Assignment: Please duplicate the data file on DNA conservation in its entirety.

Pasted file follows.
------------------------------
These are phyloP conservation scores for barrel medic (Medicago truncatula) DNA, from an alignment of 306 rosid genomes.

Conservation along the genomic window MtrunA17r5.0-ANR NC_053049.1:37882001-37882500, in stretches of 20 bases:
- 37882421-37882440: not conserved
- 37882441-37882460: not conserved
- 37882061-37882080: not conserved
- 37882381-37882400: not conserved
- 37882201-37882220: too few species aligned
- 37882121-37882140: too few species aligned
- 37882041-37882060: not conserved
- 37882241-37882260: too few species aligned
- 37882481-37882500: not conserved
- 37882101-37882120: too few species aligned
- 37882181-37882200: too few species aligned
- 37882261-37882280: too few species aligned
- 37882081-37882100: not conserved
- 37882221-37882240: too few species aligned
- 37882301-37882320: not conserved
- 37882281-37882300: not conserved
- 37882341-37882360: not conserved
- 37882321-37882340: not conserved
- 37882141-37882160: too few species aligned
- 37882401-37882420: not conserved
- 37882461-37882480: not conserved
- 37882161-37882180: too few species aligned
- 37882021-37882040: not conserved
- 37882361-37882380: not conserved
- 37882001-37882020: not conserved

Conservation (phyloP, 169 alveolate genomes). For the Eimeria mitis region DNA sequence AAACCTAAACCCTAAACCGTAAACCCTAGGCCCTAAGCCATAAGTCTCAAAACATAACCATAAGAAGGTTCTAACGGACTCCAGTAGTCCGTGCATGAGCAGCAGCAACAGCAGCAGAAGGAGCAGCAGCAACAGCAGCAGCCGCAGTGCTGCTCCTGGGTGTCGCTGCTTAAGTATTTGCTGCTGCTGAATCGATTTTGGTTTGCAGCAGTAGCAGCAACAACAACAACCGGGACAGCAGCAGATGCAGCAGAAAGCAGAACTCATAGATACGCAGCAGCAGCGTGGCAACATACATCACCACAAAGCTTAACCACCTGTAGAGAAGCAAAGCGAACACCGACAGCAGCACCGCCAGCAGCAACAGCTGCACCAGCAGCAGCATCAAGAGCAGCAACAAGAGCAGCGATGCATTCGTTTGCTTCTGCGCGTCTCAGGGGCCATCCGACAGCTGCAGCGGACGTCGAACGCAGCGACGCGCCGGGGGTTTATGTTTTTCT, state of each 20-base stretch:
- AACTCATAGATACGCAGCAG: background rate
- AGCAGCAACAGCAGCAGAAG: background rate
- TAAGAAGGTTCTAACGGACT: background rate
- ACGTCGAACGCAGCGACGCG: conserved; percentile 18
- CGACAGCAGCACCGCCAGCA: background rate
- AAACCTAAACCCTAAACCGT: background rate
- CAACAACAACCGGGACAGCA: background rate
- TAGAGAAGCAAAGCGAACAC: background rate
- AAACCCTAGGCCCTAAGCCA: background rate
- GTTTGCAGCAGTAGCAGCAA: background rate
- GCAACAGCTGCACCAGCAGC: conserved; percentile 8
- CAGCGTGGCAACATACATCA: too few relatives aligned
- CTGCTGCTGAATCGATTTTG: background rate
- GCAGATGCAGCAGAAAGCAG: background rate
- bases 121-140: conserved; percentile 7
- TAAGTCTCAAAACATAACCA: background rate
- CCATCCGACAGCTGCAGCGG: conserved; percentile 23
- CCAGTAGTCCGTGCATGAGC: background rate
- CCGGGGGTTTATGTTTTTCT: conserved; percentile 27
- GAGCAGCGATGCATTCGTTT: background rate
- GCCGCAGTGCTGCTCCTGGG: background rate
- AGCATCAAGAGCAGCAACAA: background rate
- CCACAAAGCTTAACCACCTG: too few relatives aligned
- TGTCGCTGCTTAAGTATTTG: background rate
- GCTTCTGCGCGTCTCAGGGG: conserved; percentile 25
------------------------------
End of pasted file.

These are phyloP conservation scores for barrel medic (Medicago truncatula) DNA, from an alignment of 306 rosid genomes.

Conservation along the genomic window MtrunA17r5.0-ANR NC_053049.1:37882001-37882500, in stretches of 20 bases:
- 37882421-37882440: not conserved
- 37882441-37882460: not conserved
- 37882061-37882080: not conserved
- 37882381-37882400: not conserved
- 37882201-37882220: too few species aligned
- 37882121-37882140: too few species aligned
- 37882041-37882060: not conserved
- 37882241-37882260: too few species aligned
- 37882481-37882500: not conserved
- 37882101-37882120: too few species aligned
- 37882181-37882200: too few species aligned
- 37882261-37882280: too few species aligned
- 37882081-37882100: not conserved
- 37882221-37882240: too few species aligned
- 37882301-37882320: not conserved
- 37882281-37882300: not conserved
- 37882341-37882360: not conserved
- 37882321-37882340: not conserved
- 37882141-37882160: too few species aligned
- 37882401-37882420: not conserved
- 37882461-37882480: not conserved
- 37882161-37882180: too few species aligned
- 37882021-37882040: not conserved
- 37882361-37882380: not conserved
- 37882001-37882020: not conserved

Conservation (phyloP, 169 alveolate genomes). For the Eimeria mitis region DNA sequence AAACCTAAACCCTAAACCGTAAACCCTAGGCCCTAAGCCATAAGTCTCAAAACATAACCATAAGAAGGTTCTAACGGACTCCAGTAGTCCGTGCATGAGCAGCAGCAACAGCAGCAGAAGGAGCAGCAGCAACAGCAGCAGCCGCAGTGCTGCTCCTGGGTGTCGCTGCTTAAGTATTTGCTGCTGCTGAATCGATTTTGGTTTGCAGCAGTAGCAGCAACAACAACAACCGGGACAGCAGCAGATGCAGCAGAAAGCAGAACTCATAGATACGCAGCAGCAGCGTGGCAACATACATCACCACAAAGCTTAACCACCTGTAGAGAAGCAAAGCGAACACCGACAGCAGCACCGCCAGCAGCAACAGCTGCACCAGCAGCAGCATCAAGAGCAGCAACAAGAGCAGCGATGCATTCGTTTGCTTCTGCGCGTCTCAGGGGCCATCCGACAGCTGCAGCGGACGTCGAACGCAGCGACGCGCCGGGGGTTTATGTTTTTCT, state of each 20-base stretch:
- AACTCATAGATACGCAGCAG: background rate
- AGCAGCAACAGCAGCAGAAG: background rate
- TAAGAAGGTTCTAACGGACT: background rate
- ACGTCGAACGCAGCGACGCG: conserved; percentile 18
- CGACAGCAGCACCGCCAGCA: background rate
- AAACCTAAACCCTAAACCGT: background rate
- CAACAACAACCGGGACAGCA: background rate
- TAGAGAAGCAAAGCGAACAC: background rate
- AAACCCTAGGCCCTAAGCCA: background rate
- GTTTGCAGCAGTAGCAGCAA: background rate
- GCAACAGCTGCACCAGCAGC: conserved; percentile 8
- CAGCGTGGCAACATACATCA: too few relatives aligned
- CTGCTGCTGAATCGATTTTG: background rate
- GCAGATGCAGCAGAAAGCAG: background rate
- bases 121-140: conserved; percentile 7
- TAAGTCTCAAAACATAACCA: background rate
- CCATCCGACAGCTGCAGCGG: conserved; percentile 23
- CCAGTAGTCCGTGCATGAGC: background rate
- CCGGGGGTTTATGTTTTTCT: conserved; percentile 27
- GAGCAGCGATGCATTCGTTT: background rate
- GCCGCAGTGCTGCTCCTGGG: background rate
- AGCATCAAGAGCAGCAACAA: background rate
- CCACAAAGCTTAACCACCTG: too few relatives aligned
- TGTCGCTGCTTAAGTATTTG: background rate
- GCTTCTGCGCGTCTCAGGGG: conserved; percentile 25